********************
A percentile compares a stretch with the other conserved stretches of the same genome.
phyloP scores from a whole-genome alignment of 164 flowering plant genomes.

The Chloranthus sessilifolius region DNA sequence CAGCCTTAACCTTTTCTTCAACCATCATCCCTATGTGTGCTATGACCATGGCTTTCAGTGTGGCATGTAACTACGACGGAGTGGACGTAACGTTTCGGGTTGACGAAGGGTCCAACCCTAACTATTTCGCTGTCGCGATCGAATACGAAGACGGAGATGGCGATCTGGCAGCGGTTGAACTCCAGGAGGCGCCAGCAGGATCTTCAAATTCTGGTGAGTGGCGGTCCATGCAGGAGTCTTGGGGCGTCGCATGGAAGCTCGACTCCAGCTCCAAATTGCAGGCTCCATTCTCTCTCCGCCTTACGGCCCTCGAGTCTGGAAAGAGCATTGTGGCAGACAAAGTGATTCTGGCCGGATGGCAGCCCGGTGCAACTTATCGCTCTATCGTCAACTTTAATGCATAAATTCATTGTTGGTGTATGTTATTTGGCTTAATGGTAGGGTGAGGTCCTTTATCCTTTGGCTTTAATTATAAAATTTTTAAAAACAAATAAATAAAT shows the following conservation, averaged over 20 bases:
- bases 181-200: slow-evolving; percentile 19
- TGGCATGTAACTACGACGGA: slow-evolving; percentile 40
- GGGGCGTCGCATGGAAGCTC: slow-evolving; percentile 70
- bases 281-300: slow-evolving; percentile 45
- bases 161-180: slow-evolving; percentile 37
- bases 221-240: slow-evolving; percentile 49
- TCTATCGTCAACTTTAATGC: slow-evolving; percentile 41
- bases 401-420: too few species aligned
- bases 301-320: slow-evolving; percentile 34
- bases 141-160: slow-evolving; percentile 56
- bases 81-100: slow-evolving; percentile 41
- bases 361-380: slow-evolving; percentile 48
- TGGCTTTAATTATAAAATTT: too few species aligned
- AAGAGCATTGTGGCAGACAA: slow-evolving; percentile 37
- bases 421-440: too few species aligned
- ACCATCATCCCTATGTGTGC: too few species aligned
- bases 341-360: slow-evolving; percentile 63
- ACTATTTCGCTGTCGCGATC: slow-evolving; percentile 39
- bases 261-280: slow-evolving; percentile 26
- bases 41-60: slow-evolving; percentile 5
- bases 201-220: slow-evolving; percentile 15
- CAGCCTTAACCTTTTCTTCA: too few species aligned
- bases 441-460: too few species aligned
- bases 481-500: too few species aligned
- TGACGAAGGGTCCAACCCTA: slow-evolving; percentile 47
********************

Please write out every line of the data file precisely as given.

A percentile compares a stretch with the other conserved stretches of the same genome.
phyloP scores from a whole-genome alignment of 164 flowering plant genomes.

The Chloranthus sessilifolius region DNA sequence CAGCCTTAACCTTTTCTTCAACCATCATCCCTATGTGTGCTATGACCATGGCTTTCAGTGTGGCATGTAACTACGACGGAGTGGACGTAACGTTTCGGGTTGACGAAGGGTCCAACCCTAACTATTTCGCTGTCGCGATCGAATACGAAGACGGAGATGGCGATCTGGCAGCGGTTGAACTCCAGGAGGCGCCAGCAGGATCTTCAAATTCTGGTGAGTGGCGGTCCATGCAGGAGTCTTGGGGCGTCGCATGGAAGCTCGACTCCAGCTCCAAATTGCAGGCTCCATTCTCTCTCCGCCTTACGGCCCTCGAGTCTGGAAAGAGCATTGTGGCAGACAAAGTGATTCTGGCCGGATGGCAGCCCGGTGCAACTTATCGCTCTATCGTCAACTTTAATGCATAAATTCATTGTTGGTGTATGTTATTTGGCTTAATGGTAGGGTGAGGTCCTTTATCCTTTGGCTTTAATTATAAAATTTTTAAAAACAAATAAATAAAT shows the following conservation, averaged over 20 bases:
- bases 181-200: slow-evolving; percentile 19
- TGGCATGTAACTACGACGGA: slow-evolving; percentile 40
- GGGGCGTCGCATGGAAGCTC: slow-evolving; percentile 70
- bases 281-300: slow-evolving; percentile 45
- bases 161-180: slow-evolving; percentile 37
- bases 221-240: slow-evolving; percentile 49
- TCTATCGTCAACTTTAATGC: slow-evolving; percentile 41
- bases 401-420: too few species aligned
- bases 301-320: slow-evolving; percentile 34
- bases 141-160: slow-evolving; percentile 56
- bases 81-100: slow-evolving; percentile 41
- bases 361-380: slow-evolving; percentile 48
- TGGCTTTAATTATAAAATTT: too few species aligned
- AAGAGCATTGTGGCAGACAA: slow-evolving; percentile 37
- bases 421-440: too few species aligned
- ACCATCATCCCTATGTGTGC: too few species aligned
- bases 341-360: slow-evolving; percentile 63
- ACTATTTCGCTGTCGCGATC: slow-evolving; percentile 39
- bases 261-280: slow-evolving; percentile 26
- bases 41-60: slow-evolving; percentile 5
- bases 201-220: slow-evolving; percentile 15
- CAGCCTTAACCTTTTCTTCA: too few species aligned
- bases 441-460: too few species aligned
- bases 481-500: too few species aligned
- TGACGAAGGGTCCAACCCTA: slow-evolving; percentile 47